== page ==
Sunday, December 27, 2009
In my English for Lawyer classes, I always begin with an introduction to US law.
US jurisprudence springs from English common law or the part of the English law not embodied in legislation.
Common law consists of rules of law, developed after the Norman Conquest of England in 1066 by William of Orange, based on common custom and usage (hence its name) and on judicial (court) decisions (precedent).
As the court system became established under Henry II in the 12th century, and judges' decisions became recorded in law reports, the doctrine of precedent developed. Precedent obliges judges to earlier court decisions to form opinions of current cases.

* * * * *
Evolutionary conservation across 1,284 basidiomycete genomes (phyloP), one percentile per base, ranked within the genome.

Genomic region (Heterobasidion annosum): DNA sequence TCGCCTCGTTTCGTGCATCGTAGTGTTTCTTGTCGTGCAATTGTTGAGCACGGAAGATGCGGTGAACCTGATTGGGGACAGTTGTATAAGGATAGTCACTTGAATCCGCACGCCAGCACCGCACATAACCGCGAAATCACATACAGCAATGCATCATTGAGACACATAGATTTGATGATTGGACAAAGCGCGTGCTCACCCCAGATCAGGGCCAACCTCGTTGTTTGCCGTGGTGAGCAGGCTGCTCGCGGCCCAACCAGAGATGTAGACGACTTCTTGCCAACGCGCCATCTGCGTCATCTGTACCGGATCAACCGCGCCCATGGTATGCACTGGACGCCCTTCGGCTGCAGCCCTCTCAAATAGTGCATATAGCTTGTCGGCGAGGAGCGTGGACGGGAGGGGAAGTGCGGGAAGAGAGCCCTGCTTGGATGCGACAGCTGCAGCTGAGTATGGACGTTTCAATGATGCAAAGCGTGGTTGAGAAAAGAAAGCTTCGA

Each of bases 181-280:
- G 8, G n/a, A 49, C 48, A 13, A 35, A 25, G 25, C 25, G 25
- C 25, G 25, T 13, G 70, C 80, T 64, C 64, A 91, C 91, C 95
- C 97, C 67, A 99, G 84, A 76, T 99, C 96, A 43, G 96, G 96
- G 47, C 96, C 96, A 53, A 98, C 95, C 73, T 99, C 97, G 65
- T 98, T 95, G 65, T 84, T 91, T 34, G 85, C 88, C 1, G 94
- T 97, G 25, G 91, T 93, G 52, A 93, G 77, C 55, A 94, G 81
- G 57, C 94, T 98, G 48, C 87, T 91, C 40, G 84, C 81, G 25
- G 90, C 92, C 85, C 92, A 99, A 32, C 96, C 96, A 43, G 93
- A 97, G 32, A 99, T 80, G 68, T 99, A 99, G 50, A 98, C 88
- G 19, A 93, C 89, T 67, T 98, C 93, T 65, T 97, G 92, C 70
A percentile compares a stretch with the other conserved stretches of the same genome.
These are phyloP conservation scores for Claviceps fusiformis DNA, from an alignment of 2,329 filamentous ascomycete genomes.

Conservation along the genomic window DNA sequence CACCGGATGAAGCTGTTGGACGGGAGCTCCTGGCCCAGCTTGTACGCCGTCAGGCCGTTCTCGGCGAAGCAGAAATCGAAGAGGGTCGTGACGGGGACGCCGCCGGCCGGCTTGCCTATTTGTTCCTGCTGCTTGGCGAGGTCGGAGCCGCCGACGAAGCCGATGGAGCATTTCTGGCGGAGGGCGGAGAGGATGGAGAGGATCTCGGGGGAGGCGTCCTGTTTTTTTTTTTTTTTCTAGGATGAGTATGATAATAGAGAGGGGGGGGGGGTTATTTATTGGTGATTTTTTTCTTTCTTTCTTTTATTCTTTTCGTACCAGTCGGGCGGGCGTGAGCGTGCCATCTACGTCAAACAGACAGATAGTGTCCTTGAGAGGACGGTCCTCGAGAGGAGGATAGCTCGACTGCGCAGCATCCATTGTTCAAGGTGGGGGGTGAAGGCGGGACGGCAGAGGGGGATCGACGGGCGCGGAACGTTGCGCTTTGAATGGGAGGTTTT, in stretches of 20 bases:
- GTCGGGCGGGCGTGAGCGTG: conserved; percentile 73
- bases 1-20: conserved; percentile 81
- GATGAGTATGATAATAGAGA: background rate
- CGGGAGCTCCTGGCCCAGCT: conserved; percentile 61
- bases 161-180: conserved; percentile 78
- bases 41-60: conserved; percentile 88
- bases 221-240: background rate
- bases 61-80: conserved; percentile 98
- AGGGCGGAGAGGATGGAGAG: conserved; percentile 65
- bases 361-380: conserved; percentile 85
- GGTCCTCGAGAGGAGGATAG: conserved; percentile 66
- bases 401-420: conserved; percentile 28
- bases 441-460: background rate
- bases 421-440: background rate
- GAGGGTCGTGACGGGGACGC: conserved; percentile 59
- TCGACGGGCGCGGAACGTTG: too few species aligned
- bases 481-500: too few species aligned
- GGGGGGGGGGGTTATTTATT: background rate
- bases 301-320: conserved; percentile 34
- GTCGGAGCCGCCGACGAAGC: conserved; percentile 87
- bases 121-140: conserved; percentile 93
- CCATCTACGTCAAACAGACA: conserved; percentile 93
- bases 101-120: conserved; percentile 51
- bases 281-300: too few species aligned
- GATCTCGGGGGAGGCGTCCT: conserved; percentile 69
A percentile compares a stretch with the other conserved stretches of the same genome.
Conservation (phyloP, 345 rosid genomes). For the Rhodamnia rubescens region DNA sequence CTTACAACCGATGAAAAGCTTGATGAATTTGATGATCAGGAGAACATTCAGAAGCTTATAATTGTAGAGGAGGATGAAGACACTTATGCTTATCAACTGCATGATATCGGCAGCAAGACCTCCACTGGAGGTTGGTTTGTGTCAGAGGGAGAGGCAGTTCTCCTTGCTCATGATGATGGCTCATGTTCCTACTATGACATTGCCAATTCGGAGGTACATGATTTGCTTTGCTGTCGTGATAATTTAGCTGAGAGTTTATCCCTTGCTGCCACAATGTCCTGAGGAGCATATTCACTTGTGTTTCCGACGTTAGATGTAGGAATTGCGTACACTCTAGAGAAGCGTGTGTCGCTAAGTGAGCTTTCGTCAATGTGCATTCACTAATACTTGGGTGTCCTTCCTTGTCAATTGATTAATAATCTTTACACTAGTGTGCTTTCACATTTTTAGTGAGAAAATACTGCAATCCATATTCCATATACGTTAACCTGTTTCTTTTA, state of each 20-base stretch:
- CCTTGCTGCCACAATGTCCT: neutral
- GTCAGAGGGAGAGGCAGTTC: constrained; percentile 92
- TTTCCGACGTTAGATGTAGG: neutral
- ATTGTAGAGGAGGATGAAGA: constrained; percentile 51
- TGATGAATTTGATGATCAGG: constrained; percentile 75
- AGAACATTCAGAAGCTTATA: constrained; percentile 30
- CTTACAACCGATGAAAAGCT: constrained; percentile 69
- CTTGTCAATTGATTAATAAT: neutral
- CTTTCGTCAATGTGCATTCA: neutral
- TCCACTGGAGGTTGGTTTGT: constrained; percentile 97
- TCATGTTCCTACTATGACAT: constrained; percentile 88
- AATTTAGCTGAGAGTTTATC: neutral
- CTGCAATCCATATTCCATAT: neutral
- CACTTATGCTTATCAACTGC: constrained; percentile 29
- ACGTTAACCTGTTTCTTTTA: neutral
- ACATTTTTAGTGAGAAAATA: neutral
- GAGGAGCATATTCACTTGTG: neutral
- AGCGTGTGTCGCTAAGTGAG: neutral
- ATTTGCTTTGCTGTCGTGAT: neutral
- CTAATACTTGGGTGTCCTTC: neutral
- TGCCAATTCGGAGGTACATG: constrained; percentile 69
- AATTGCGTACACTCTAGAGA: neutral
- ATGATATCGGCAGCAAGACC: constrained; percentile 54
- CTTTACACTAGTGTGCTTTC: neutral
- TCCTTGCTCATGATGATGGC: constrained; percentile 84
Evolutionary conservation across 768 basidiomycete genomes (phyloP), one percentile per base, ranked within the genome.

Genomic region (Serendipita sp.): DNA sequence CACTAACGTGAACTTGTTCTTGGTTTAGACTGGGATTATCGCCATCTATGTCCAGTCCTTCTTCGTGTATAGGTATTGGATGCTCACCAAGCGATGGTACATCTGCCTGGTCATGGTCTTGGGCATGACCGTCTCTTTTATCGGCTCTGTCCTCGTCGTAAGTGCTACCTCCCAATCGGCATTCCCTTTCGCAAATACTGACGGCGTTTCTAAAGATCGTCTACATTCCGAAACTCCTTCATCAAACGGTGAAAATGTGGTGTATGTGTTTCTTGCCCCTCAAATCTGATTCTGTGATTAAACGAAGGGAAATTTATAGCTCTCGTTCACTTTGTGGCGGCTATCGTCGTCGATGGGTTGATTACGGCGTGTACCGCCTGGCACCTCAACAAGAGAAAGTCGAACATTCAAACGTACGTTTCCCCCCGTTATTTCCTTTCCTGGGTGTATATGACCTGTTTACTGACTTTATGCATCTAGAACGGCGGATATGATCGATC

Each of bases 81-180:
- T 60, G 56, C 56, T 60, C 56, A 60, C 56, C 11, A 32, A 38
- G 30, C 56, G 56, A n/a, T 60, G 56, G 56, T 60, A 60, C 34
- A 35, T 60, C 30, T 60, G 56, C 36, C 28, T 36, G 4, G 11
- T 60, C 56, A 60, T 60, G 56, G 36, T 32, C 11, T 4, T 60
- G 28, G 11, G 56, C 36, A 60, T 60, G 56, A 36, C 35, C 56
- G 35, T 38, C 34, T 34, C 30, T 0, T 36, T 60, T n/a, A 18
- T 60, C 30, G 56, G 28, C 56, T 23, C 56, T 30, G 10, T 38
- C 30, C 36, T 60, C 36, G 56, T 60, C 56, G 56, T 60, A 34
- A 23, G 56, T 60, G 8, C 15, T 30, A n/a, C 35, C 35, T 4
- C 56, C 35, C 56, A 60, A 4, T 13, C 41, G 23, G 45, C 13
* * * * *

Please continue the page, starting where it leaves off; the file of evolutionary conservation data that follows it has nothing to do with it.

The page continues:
Hence, common law (sometimes called ‘case law’ or ‘judge-made law’) keeps the law in harmony with the needs of the community where no legislation is applicable or where the legislation requires interpretation.
The US legal system is an adversarial in contrast to Roman law which is referred to as inquisitorial. A subsequent post explores Roman law and compares and contrasts the two systems.
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